When we got our new chicks this past April I estimated it would be some time in August that they would start laying eggs. My estimate was based on our previous experience with Buff Orpingtons; they have pretty consistently started laying eggs at around 18 weeks of age.
Yesterday when my husband gave me the eggs he had collected I was thrilled to discover that the young ones (or at least one of them) had began laying.
If you are not familiar with raising chickens, you may be wondering how I concluded that the young ones were laying by just seeing the eggs. Nope – hens do not sign their eggs or even leave a trade mark. Without monitoring the nest boxes all day long we have no way of knowing who lays what eggs. (We don’t watch the nest boxes all day.)
when a hen first starts laying she lays mini-eggs, eggs that are much smaller than normal. In the photo above the smallest egg is from one peepers turned laying hen.
I suspect that it is one of our Buff Orpingtons who gave us this egg, because it is much like the mini eggs we have gotten from Buffs in the past, but the truth is we have never raised Austrolorps before so I am uncertain how soon to expect them to start laying or what their eggs will look like. Some of the other breeds we have raised have produced mini eggs that are much smaller than this one and when opened they only have a small dot of yolk while the rest is egg white. When opened this egg contained both yolk and white that were proportionate to a regular egg.
Today my husband brought home a second mini egg which makes me wonder if a second hen started laying or the same hen gave us small eggs two days in a row. I expect over the next few weeks we will have several mini eggs as all of the girls become regular with their laying.
It’s exciting that our “peepers” are growing up as we are counting on them to keep us in fresh eggs through the winter. 🙂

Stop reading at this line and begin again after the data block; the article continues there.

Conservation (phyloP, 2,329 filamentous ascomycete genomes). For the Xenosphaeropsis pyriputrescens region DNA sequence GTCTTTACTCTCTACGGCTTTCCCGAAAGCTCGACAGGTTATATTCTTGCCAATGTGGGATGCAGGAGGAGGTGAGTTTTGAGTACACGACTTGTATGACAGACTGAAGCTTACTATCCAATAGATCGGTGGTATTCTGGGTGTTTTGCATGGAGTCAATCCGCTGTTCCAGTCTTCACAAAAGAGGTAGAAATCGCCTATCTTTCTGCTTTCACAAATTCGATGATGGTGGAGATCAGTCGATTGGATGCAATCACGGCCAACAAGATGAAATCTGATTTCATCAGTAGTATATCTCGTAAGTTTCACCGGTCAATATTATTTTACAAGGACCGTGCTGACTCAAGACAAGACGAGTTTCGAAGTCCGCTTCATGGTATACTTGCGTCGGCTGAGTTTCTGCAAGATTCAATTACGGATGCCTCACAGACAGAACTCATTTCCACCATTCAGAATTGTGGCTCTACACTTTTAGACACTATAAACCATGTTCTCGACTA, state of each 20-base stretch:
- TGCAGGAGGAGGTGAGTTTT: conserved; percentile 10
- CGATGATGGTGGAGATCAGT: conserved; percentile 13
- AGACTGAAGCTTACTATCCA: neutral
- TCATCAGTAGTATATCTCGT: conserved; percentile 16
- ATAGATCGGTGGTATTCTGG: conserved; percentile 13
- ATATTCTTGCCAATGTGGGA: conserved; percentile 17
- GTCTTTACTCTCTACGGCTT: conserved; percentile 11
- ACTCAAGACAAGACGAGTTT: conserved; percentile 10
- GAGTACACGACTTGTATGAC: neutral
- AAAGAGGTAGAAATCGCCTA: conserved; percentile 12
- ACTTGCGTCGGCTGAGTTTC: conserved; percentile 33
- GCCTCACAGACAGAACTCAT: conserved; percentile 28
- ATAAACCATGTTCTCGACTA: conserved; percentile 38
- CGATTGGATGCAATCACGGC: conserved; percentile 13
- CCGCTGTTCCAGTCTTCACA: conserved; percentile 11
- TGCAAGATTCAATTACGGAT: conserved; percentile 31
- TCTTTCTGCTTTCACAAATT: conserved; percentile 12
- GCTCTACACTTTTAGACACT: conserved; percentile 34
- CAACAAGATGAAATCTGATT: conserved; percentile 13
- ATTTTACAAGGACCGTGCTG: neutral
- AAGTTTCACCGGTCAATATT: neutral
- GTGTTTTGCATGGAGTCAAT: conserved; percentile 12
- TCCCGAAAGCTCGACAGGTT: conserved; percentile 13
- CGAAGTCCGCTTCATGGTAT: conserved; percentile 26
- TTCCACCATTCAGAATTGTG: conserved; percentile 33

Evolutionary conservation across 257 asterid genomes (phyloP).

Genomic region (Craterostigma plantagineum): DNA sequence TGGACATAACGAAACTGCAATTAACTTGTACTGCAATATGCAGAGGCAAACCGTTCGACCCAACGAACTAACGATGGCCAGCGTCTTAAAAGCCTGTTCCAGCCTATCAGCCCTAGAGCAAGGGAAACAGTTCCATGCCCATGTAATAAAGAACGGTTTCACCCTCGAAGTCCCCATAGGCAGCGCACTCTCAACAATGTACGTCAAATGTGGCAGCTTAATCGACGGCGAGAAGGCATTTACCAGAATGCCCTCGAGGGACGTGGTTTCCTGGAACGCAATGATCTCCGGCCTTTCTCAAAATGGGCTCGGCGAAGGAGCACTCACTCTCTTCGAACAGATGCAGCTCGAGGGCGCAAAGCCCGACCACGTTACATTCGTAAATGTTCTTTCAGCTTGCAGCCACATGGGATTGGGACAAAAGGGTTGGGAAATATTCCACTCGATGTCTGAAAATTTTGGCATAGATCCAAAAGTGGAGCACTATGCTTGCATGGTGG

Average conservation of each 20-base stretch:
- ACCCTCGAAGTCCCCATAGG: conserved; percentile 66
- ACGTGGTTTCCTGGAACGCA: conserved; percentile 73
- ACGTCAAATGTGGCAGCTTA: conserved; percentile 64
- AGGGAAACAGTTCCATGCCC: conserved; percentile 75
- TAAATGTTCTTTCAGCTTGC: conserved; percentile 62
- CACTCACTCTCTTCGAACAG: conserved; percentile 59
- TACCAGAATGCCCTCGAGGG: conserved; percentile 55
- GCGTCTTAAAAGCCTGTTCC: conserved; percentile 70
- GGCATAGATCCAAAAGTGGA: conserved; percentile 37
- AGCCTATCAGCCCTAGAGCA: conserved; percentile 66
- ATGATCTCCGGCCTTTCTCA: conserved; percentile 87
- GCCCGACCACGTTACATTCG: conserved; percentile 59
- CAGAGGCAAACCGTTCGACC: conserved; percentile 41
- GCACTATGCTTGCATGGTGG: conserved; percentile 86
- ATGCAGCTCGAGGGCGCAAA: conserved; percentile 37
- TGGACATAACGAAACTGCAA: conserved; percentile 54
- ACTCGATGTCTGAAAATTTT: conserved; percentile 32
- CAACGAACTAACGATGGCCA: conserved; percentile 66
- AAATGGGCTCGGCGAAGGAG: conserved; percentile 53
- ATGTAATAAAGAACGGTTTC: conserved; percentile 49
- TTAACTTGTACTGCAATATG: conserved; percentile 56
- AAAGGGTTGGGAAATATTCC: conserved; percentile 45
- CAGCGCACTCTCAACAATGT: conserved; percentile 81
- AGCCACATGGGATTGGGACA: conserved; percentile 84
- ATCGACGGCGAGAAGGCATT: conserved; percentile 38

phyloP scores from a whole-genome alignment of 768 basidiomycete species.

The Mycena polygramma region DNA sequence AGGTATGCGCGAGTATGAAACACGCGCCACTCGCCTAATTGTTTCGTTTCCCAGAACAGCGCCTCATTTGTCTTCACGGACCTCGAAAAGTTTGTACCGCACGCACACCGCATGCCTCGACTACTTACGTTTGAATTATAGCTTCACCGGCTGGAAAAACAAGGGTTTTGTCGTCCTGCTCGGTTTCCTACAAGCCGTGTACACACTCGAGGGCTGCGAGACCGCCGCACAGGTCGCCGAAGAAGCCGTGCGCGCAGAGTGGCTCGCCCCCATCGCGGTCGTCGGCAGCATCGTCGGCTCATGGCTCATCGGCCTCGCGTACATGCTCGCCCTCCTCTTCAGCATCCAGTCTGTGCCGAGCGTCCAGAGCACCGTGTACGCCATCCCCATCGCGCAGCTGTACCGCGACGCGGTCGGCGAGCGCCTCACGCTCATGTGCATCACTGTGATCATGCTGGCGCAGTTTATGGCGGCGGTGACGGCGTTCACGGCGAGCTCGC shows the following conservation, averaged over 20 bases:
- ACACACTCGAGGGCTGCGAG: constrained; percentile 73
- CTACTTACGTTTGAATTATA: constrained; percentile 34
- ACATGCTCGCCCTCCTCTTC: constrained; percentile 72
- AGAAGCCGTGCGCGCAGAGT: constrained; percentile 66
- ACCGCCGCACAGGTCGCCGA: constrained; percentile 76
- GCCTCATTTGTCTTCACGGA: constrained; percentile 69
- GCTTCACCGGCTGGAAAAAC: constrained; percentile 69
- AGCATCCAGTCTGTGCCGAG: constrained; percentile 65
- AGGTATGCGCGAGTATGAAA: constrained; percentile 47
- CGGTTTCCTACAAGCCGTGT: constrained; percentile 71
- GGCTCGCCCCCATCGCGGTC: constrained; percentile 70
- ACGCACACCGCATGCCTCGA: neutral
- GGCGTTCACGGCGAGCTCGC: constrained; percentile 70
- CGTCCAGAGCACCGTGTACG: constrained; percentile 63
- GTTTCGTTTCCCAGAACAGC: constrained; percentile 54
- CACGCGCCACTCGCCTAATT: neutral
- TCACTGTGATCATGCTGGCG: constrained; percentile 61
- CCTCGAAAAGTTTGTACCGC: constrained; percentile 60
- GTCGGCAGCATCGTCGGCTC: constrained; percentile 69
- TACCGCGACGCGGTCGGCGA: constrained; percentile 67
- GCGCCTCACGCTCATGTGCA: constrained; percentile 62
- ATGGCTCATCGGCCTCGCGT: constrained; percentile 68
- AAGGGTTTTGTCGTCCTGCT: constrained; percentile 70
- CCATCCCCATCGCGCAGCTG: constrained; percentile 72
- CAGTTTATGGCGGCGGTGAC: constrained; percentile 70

Thanks for reading. Until next time – be well.
In my last post about asparagus season I asked if anyone had any great recipes for asparagus I didn’t get too many replies to this question so I thought I would share some of the ways that we eat asparagus this spring.
This morning when my husband went to open up the chicken coop I asked him to go to the garden and cut the asparagus that was ready. I knew there were at least a few shoots that were the right size. He came back with four or five shoots and that was just the right amount for what I had planned.
Now when I think breakfast I usually don’t think vegetables. I’m sure it’s because of the way I was raised and perhaps even a cultural thing but veggies are usually eaten later in the day. The exception is when I make an omelet.
My recipe this morning included –
3 Eggs (farm fresh)
4 shoots of Asparagus
1 pre-cooked Sausage Patty – (This was left over from yesterdays breakfast)
Asiago and Swiss Cheese
I started by putting a little oil in the pan and lightly cooking the asparagus. I beat the eggs then added them to the pan and covered it and let it cook a little while I cut the sausage into small pieces. I then added the sausage and covered it again and let it cook on low. I cut some asiago cheese and tore a slice of Swiss cheese into a few pieces. Once the egg looked mostly cooked (no more runny stuff) I placed the cheese pieces on top and covered it to let the cheese melt. I am really am not good at folding an omelet and making it look good so I usually just leave it open.
My husband wanted his to go so I made it into a sandwich.
Don’t put all of your eggs in one basket. Metaphorically I think this is great advice. I believe it is very important to have several ways to meet our needs and accomplish tasks or goals. When you hear this phrase you might immediately think of financial investing, but I don’t think the implications should be limited to saving or making money. This should also include things like heating the house, cooking a meal, and transportation; the list is endless.